This Agreement, together with the Guidelines, which are incorporated into and made a part of this Agreement, each as in effect and posted on the Site from time to time, constitute the entire agreement between You and HowToDoThings and supersede all prior understandings, whether written or oral with regard to the subject matter of this Agreement.

Add to all this a termination agreement that allows HowToDoThings to terminate the agreement at anytime (with them keeping your content, likeness, and intellectual property rights), and it’s easy to see why content originators need to read these agreements closer than ever. That is, unless you can afford to pursue arbitration in San Mateo County, Calif., which is your only recourse according to the agreement. So what tiny part of what they are doing do I agree to?

We are actively looking for your feedback on our site.

Okay, here is some feedback: I think the submission agreement makes HowToDoThings look like an online piranha, attempting to take advantage of and prey off of less experienced content originators by stealing away their rights, names, likenesses, and intellectual property for the promise of, well, nothing and the loss of, well, everything.

The only rights online publishers need to request is first electronic rights, which would grant such a site the right to publish original content first, perhaps with a built-in provision that the originator cannot resell the material for a set time period, not to exceed 30-60 days. While it makes sense for publishers to retain bylines and likenesses with the published content, it is ridiculous to ask for any provision that assigns such identifiers to derivative works that may or may not have anything to do with the originator.

By the way, it also pays to read the terms of social networks. Some are playing shell games too, claiming to be distribution channels on one hand and publishers on the other hand. Their definition depends exclusively on their win factor.

Digg!

Wednesday, January 17

Ratcheting Up The Language: iPhone

If you think corporate image and brand positioning should be consistent, then no one can accuse Cisco and Apple of not knowing who they are in their public battle over the "iPhone" trademark. The language their executives use in discussing the iPhone trademark dispute tells a story behind the story.

"We've been following our iPhone trademark issue in the blogosphere closely and it's been interesting to see the commentary from some posters suggesting that somehow Cisco either in the US or Europe didn't meet the requirements to maintain the iPhone trademark. Our response is pretty simple: We have met all elements required by all authorities to maintain our mark. We've been pretty direct about the fact that we've been shipping the iPhone since last spring." — John Earnhardt, Cisco, on their blog.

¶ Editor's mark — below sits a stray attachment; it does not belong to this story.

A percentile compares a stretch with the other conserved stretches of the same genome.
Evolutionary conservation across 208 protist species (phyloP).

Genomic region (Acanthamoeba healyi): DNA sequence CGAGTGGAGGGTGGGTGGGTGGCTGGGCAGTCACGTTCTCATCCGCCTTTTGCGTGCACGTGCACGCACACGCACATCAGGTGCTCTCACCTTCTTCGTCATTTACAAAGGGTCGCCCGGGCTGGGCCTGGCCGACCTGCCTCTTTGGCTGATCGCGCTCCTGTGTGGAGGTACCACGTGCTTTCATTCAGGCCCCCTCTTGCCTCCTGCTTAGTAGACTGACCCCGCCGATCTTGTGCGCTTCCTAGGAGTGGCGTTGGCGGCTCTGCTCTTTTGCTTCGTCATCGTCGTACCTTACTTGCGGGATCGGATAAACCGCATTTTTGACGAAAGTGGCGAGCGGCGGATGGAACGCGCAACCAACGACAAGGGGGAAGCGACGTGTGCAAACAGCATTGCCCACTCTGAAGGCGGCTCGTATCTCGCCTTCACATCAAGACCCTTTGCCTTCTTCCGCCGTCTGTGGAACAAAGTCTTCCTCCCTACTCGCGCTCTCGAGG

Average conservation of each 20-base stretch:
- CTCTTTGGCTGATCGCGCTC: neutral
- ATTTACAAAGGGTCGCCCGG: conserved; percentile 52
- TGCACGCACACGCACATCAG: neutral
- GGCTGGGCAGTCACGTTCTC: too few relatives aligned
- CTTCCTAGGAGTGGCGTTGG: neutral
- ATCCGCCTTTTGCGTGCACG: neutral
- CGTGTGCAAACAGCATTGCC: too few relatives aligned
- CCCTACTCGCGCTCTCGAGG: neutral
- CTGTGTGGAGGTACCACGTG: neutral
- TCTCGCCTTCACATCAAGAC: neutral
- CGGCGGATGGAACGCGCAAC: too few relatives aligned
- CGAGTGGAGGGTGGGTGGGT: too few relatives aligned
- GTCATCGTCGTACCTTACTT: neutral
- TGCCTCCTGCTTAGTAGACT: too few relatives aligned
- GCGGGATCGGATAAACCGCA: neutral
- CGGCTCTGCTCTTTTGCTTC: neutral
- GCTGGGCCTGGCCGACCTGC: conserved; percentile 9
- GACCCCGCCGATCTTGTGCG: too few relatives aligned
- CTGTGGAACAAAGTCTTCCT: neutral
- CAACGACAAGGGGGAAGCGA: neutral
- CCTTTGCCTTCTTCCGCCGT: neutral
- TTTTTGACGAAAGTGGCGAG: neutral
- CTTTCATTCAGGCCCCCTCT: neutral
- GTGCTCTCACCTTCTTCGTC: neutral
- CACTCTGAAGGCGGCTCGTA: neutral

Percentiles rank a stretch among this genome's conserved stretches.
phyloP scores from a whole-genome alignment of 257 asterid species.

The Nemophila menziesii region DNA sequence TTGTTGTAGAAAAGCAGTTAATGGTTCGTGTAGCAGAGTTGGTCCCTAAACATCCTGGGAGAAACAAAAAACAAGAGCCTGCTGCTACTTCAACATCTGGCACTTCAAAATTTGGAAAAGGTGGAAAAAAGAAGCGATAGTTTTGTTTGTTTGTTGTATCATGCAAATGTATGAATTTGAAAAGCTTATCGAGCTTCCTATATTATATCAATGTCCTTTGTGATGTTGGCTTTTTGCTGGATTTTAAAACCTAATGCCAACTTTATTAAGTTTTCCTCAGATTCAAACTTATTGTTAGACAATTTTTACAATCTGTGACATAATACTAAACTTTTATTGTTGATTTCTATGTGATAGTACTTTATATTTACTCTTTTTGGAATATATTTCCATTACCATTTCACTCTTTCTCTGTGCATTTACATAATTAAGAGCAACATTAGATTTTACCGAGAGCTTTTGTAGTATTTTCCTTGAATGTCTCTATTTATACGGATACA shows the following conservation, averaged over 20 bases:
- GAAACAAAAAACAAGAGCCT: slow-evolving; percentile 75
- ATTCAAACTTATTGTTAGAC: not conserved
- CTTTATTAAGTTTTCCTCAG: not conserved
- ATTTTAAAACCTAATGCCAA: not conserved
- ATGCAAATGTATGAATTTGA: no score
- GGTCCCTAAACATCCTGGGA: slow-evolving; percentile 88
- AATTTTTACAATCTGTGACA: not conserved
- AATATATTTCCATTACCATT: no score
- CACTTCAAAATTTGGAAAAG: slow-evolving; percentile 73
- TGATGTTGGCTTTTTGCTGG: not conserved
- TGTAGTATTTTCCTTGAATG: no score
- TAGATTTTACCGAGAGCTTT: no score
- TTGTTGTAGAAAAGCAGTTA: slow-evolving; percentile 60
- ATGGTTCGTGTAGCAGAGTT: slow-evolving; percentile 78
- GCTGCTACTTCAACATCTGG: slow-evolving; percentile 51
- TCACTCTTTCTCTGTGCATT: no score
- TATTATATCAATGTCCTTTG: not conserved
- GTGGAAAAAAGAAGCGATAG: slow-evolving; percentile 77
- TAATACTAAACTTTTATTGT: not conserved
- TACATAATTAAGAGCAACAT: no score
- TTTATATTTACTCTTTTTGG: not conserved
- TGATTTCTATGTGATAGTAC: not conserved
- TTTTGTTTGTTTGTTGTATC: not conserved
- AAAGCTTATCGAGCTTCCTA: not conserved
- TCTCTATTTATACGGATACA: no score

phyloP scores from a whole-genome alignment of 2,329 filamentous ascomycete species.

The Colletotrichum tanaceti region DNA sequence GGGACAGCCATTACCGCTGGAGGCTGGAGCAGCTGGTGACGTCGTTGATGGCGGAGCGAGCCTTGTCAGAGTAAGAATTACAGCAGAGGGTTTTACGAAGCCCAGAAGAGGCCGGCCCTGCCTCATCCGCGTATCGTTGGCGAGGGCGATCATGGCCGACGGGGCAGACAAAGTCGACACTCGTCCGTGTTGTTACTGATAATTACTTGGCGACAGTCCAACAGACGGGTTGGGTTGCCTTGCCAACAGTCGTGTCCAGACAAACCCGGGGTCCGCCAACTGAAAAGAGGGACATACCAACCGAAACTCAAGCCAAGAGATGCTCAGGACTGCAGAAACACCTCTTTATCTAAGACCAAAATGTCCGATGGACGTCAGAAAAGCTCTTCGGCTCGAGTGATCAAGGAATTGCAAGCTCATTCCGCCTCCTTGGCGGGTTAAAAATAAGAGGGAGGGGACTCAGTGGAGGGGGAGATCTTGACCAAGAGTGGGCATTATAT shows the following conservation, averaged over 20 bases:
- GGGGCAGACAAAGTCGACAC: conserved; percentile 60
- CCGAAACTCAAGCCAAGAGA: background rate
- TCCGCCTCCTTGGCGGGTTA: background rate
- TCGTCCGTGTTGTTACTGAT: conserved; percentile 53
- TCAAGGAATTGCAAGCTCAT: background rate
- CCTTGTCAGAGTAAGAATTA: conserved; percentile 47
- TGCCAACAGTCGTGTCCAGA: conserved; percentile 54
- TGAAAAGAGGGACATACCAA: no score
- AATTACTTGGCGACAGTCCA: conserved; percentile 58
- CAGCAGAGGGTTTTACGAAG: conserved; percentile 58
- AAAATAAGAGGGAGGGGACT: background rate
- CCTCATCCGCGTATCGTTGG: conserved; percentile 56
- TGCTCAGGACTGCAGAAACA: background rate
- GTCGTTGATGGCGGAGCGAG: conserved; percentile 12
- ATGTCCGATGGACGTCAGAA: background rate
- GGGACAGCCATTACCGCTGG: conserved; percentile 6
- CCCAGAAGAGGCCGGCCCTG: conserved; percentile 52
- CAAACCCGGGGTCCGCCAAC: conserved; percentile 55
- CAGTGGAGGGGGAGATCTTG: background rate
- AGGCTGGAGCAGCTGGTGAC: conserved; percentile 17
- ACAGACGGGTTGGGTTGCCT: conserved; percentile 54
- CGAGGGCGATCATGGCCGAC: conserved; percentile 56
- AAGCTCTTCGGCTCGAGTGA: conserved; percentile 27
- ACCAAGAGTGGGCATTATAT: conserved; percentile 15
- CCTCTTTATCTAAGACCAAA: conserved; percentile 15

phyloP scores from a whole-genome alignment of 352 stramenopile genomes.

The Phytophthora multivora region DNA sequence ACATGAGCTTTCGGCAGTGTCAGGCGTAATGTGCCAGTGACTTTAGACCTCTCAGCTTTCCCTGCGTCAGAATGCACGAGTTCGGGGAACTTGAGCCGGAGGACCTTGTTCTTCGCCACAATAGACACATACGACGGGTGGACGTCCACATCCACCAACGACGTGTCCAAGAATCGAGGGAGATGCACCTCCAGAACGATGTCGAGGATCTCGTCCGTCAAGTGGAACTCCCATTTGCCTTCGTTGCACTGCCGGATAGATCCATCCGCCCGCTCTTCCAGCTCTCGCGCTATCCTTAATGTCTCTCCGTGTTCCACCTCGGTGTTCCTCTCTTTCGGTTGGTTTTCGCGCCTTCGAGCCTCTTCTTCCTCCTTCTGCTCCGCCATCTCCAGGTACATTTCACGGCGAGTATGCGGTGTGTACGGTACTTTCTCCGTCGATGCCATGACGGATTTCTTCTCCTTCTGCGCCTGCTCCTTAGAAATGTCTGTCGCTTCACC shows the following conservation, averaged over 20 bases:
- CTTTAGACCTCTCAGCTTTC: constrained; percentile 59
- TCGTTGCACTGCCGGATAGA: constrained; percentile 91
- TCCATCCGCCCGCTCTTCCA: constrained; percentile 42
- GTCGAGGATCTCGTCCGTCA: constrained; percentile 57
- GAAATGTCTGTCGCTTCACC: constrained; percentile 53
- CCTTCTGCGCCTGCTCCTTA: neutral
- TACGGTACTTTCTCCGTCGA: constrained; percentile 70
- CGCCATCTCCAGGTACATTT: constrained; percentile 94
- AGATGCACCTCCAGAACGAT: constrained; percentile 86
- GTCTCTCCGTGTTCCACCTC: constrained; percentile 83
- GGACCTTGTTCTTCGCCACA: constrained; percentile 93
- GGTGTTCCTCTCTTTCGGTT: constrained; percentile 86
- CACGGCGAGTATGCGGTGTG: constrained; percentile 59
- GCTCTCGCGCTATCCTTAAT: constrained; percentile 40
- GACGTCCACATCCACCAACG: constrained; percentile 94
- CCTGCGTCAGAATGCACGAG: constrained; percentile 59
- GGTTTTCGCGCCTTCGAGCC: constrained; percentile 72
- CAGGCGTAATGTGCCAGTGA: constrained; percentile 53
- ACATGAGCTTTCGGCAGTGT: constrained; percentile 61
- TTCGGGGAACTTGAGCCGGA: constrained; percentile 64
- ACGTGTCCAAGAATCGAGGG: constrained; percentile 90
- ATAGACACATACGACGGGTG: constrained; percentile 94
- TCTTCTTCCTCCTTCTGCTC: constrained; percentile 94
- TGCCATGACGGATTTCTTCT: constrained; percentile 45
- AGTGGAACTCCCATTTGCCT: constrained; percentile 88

"It's silly." — Tim Cook, Apple, about Cisco's lawsuit during a conference call with analysts today. He also noted how several companies use the same iPhone name for their Internet-based phones.

Tuesday, January 16

Courting Brand Value: iPhone


Some writers shy away from attorneys, but I never have. They almost always lend an interesting perspective on communication. Sure, there are a few who get carried away with calling themselves “wordsmiths,” but the one who left a comment on my last Apple vs. Cisco post is not one of them.

If you missed it, Rick suggested the real question will be whether the term iPhone will be considered a trademark or generic term for a type of telephone.

“This question ultimately turns on the understandings of the relevant consumer market,” he wrote, “So I expect Apple and Cisco to introduce consumer surveys in addition to evidence from dictionary and media sources and references to the status of other ‘i-noun’ terms.”

If that is the case, it seems to me that Apple’s apparent dominance over “i” anything may carry the day, because the public seems to want the Apple phone to be an iPhone. Likewise, there seems to be public resistance to the Cisco iPhone, even after it was explained that it owned the trademark. Of course, that is a communication observation; a judge could just as easily rule against Apple and that would be that, er, until the appeal.

On the communication front, we ask, to what end? Sometimes you can win a lawsuit but lose consumer appeal.

In attempting to address “what is,” it seems to me that Cisco has two battles on its hands. It wants to win the lawsuit because it acquired the iPhone trademark in 2000 after completing the acquisition of Infogear, which previously owned the mark since 1996. But, I suspect, it also wants to win over public perception that this is the right thing to do.

"Cisco entered into negotiations with Apple in good faith after Apple repeatedly asked permission to use Cisco's iPhone name," said Mark Chandler, senior vice president and general counsel, Cisco. "There is no doubt that Apple's new phone is very exciting, but they should not be using our trademark without our permission.”

Outside the courtroom, it becomes tricky. First, Ed Bernette at ZD Net wrote an interesting article on the case, noting that Cisco may not own the mark as claimed. Second, in order to sway public opinion on this issue, someone is going to ask under what terms was Cisco willing to grant Apple permission to use the name iPhone. And third, if it was in negotiations over the name, why did Cisco suddenly make a push on a complete line of iPhone products?